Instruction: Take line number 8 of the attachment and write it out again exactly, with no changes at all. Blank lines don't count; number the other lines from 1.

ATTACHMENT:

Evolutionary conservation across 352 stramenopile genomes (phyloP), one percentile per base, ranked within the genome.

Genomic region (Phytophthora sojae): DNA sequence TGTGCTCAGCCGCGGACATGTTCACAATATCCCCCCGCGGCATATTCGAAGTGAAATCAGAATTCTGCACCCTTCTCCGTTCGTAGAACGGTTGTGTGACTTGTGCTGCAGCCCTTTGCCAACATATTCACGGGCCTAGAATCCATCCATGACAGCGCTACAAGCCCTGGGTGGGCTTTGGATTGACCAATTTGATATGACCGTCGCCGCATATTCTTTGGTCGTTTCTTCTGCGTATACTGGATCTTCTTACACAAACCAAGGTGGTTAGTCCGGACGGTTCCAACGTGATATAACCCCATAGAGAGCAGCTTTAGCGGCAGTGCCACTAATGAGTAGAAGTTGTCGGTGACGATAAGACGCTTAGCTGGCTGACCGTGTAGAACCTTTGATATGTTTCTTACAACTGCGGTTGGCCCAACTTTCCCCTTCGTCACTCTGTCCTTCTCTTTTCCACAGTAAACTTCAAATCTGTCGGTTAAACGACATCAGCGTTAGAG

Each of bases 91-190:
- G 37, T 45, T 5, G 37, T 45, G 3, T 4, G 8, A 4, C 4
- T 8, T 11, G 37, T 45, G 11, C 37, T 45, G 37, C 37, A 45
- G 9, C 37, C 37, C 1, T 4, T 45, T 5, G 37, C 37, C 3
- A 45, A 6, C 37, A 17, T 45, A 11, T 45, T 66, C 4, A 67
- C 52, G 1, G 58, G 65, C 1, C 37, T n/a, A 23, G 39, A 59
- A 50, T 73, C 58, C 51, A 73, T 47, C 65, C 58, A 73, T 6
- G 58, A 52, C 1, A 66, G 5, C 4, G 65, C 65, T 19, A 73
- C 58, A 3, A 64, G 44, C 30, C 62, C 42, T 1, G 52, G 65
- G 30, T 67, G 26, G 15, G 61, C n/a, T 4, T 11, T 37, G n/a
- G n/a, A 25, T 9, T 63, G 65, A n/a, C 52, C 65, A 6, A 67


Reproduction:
- C 52, G 1, G 58, G 65, C 1, C 37, T n/a, A 23, G 39, A 59